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ORIGINAL ARTICLE
Year : 2022  |  Volume : 8  |  Issue : 1  |  Page : 123-130

Effect of salivary antimicrobial factors on microbial composition of tongue coating in patients with coronary heart disease with phlegm-stasis syndrome


1 Affiliated Hospital of Integrated Traditional Chinese and Western Medicine, Nanjing University of Chinese Medicine, Nanjing 210023, China
2 Institute of Comparative Medicine, College of Veterinary Medicine, Jiangsu Co-innovation Center for Prevention and Control of Important Animal Infectious Diseases and Zoonoses, Joint International Research Laboratory of Agriculture and Agri-Product Safety, The Ministry of Education of China, Yangzhou University, Yangzhou, 225009, China
3 Affiliated Hospital of Integrated Traditional Chinese and Western Medicine, Nanjing University of Chinese Medicine; Department of Pharmacology, School of Pharmacy, Nanjing University of Chinese Medicine, Nanjing 210023, China

Correspondence Address:
Dr. Peng Cao
Nanjing University of Chinese Medicine Jiangsu Province Academy of Traditional Chinese Medicine, 100 Shizi Street, Hongshang Road, Nanjing 210028, Jiangsu
China
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Source of Support: None, Conflict of Interest: None


DOI: 10.4103/wjtcm.wjtcm_34_21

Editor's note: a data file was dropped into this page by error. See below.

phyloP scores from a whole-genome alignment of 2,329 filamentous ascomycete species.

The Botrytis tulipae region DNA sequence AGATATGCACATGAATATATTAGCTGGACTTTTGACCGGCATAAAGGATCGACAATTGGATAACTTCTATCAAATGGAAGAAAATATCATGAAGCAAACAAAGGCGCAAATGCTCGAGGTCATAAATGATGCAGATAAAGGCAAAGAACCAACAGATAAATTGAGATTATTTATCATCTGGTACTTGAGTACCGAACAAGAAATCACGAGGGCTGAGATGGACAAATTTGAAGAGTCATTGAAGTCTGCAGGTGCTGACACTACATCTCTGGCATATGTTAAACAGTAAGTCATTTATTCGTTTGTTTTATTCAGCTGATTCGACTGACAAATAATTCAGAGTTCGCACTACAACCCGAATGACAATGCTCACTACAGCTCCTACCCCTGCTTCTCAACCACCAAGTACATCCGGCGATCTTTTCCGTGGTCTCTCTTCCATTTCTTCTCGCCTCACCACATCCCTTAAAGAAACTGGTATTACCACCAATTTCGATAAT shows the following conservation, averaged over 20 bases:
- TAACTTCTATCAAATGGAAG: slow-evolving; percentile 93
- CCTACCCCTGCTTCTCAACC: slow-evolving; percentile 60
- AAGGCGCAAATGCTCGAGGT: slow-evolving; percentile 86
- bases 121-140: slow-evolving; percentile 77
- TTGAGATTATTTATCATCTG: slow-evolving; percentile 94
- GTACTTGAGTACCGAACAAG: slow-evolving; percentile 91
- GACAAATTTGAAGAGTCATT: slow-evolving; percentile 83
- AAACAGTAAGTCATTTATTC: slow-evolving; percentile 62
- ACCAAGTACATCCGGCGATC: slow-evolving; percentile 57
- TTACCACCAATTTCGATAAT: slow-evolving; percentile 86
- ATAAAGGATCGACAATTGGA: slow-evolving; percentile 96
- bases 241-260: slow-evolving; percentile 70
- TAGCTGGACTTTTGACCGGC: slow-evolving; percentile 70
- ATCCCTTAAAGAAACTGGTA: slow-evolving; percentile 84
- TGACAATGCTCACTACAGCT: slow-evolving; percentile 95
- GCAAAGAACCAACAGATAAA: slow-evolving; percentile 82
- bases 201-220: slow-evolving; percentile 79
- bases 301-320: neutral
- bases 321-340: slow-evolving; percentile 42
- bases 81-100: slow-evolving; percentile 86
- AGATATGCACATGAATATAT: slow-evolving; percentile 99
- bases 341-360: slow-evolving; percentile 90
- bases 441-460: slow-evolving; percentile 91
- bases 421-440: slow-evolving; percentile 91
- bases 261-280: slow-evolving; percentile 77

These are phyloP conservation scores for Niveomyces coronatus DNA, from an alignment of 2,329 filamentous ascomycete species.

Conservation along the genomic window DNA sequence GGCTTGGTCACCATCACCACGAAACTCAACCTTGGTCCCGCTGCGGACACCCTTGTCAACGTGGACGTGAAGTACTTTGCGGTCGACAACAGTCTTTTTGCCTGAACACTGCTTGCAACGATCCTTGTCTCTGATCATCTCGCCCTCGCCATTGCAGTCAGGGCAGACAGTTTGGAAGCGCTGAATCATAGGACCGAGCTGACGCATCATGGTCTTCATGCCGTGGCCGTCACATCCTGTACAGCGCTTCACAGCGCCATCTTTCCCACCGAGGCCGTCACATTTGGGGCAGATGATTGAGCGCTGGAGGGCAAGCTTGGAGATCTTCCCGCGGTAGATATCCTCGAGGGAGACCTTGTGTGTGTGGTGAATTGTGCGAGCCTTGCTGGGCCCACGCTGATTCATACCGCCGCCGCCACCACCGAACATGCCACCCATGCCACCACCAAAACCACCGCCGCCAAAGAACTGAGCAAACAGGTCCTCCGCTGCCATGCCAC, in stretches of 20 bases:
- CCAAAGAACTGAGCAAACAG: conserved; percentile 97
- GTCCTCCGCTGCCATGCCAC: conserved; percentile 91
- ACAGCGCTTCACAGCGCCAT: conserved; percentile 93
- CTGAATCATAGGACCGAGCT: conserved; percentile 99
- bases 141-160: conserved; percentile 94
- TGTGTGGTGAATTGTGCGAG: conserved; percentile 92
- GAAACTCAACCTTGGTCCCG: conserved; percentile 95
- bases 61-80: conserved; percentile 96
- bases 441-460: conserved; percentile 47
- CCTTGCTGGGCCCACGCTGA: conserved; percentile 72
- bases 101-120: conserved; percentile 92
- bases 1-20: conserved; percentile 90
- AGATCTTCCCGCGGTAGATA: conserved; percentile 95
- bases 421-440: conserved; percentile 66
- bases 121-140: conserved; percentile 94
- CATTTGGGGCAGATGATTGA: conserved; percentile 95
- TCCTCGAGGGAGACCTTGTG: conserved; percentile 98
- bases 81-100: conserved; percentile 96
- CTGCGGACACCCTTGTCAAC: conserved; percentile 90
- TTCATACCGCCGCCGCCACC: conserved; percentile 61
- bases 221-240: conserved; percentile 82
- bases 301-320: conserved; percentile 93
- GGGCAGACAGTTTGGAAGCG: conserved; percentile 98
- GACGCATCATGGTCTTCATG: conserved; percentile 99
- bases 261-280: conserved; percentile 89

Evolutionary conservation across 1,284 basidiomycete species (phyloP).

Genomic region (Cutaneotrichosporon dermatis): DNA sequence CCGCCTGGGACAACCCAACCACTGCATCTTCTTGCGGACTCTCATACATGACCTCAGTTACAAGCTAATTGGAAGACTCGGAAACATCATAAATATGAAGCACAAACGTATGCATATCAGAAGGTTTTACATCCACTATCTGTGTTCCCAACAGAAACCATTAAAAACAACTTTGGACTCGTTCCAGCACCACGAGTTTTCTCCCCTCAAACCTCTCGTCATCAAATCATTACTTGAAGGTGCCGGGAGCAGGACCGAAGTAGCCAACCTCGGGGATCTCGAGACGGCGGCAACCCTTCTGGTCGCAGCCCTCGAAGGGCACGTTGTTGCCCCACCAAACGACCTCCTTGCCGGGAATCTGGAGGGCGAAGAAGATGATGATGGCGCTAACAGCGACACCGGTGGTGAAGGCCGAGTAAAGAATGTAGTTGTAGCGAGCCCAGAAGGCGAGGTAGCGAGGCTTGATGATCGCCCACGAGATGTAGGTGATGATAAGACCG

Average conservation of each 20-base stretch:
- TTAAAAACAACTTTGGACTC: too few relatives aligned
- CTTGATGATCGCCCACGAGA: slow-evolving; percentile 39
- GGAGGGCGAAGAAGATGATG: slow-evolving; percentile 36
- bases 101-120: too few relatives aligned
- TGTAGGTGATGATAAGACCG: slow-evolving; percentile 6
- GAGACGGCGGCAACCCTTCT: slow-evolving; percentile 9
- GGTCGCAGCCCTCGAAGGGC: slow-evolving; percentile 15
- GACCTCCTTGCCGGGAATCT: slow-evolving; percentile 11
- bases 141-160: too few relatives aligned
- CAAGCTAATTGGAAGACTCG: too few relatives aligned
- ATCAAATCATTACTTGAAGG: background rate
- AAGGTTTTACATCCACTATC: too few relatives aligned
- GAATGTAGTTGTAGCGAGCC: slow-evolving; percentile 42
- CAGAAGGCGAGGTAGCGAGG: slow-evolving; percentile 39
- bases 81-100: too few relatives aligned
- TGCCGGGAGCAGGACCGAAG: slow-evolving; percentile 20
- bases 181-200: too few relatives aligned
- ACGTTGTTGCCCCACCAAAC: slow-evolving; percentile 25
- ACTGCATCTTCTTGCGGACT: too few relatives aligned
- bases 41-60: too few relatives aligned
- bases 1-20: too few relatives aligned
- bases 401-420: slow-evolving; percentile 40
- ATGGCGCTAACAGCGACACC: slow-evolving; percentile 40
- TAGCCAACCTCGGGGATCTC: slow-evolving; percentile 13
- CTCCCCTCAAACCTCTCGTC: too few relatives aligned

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Objective: Phlegm-stasis syndrome is one of the most common traditional Chinese medicine (TCM) syndromes and found in 59% of patients with coronary heart disease (CHD) in routine TCM clinical practice in China. One of the diagnostic criteria of phlegm-stasis syndrome is its characteristic white-greasy and thin tongue coating. We have previously reported that different types of tongue coating have different microbiome characteristics that can be used as diagnostic markers. However, the microbial characteristics of tongue coating of CHD patients with phlegm-stasis syndrome, including coating feature and underlying reason of formation, have rarely been reported. Herein, we examined the characteristic microbiome of tongue coating, and discussed the cause of tongue coating formation via salivary proteins in patients with phlegm-stasis syndrome. Methods: We examined white-greasy and thin tongue coatings obtained from 10 patients with CHD having phlegm-stasis syndrome (n = 10), and compared with those of patients with almost no coating – patients with Qi-Yin deficiency syndrome (n = 10) – and healthy controls (n = 10). 16S rRNA sequencing of tongue coating microbiome and isobaric tags for relative and absolute quantitation (iTRAQ)-based quantitative analysis of salivary proteins were used to detect tongue coating and salivary protein separately. Salivary levels of sIgA, lysozyme, and amylase were detected by ELISA. Results: We identified Candidatus_Saccharimonas and Candidate_division_TM7_norank as the prominent members of tongue coating in patients with CHD having phlegm-stasis syndrome. Salivary proteins involved in biological processes, pentose phosphate pathway, and complement and coagulation cascades were among the differentially expressed proteins identified in patients with CHD having phlegm-stasis syndrome on iTRAQ analysis. Moreover, the formation of microbiota in tongue coating was associated with salivary sIgA, lysozyme, and saliva flow rate. Conclusions: We explored the characteristics of microbial composition of tongue coating patients with CHD having phlegm-stasis syndrome and identified correlations between salivary proteins and microbiome formation, providing a theoretical and mechanistic basis for tongue coating formation.


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